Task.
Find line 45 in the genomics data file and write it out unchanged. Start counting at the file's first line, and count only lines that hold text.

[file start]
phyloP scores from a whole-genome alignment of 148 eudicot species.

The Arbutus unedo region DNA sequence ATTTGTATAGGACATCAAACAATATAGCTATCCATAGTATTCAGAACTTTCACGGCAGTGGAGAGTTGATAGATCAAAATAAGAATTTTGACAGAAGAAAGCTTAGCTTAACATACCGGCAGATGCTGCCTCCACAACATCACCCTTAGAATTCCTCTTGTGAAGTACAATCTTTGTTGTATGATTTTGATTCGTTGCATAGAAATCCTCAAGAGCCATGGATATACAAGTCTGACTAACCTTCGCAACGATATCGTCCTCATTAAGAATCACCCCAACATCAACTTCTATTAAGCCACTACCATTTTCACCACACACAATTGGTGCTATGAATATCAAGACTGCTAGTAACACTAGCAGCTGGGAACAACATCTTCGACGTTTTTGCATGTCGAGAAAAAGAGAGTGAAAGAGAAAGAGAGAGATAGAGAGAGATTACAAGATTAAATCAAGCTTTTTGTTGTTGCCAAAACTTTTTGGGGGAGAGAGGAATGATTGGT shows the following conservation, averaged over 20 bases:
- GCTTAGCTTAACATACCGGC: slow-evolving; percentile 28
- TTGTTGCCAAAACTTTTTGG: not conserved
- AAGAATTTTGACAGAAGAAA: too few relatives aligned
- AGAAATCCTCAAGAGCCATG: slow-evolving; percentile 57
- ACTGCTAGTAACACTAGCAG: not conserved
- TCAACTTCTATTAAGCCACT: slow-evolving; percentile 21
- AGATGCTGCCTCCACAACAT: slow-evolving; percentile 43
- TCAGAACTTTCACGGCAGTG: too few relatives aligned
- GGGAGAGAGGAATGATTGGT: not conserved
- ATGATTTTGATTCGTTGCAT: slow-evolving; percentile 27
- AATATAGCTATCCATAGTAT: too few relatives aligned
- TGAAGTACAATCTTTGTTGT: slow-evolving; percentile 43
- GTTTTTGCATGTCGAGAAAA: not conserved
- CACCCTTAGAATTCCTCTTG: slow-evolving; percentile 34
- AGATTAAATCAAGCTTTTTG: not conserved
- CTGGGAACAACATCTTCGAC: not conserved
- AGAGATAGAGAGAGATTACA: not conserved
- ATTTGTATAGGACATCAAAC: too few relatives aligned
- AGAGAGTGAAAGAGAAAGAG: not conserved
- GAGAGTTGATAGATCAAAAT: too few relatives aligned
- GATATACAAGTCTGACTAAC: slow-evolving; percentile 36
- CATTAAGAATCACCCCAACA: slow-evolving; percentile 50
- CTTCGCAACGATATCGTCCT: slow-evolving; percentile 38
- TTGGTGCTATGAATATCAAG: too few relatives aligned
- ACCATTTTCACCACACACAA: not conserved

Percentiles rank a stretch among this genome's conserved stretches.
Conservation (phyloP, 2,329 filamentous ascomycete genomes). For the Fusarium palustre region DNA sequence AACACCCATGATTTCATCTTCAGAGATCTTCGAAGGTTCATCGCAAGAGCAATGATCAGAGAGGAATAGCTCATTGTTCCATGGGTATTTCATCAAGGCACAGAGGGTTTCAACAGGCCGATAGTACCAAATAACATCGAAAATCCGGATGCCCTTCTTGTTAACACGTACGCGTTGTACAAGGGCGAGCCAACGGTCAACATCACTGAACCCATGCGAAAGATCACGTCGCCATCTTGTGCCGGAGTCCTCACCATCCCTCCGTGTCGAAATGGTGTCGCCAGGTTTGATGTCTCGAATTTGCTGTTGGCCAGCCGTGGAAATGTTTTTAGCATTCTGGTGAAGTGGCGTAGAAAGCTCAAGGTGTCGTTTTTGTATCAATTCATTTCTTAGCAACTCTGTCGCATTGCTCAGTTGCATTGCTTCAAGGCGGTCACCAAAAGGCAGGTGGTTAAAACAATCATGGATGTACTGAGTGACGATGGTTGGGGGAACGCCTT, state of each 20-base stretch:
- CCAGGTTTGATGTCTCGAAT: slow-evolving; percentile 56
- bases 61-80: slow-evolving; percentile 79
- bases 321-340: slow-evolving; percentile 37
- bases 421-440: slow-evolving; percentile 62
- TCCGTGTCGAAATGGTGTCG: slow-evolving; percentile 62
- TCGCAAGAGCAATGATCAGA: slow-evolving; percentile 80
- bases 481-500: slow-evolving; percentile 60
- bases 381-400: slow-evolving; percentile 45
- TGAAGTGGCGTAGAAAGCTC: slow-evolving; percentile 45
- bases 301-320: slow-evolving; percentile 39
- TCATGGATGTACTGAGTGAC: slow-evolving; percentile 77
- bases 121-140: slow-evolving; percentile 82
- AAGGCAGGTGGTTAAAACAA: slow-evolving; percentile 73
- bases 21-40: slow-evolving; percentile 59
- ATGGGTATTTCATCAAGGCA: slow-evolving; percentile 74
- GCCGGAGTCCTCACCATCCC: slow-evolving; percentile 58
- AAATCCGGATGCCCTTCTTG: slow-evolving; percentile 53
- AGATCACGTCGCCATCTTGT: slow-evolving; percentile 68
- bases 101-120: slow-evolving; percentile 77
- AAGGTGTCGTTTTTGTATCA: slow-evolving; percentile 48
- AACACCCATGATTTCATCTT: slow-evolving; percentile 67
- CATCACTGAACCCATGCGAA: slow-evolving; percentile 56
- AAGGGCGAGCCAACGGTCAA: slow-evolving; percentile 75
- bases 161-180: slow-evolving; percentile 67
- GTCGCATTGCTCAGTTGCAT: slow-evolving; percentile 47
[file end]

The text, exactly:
- GCCGGAGTCCTCACCATCCC: slow-evolving; percentile 58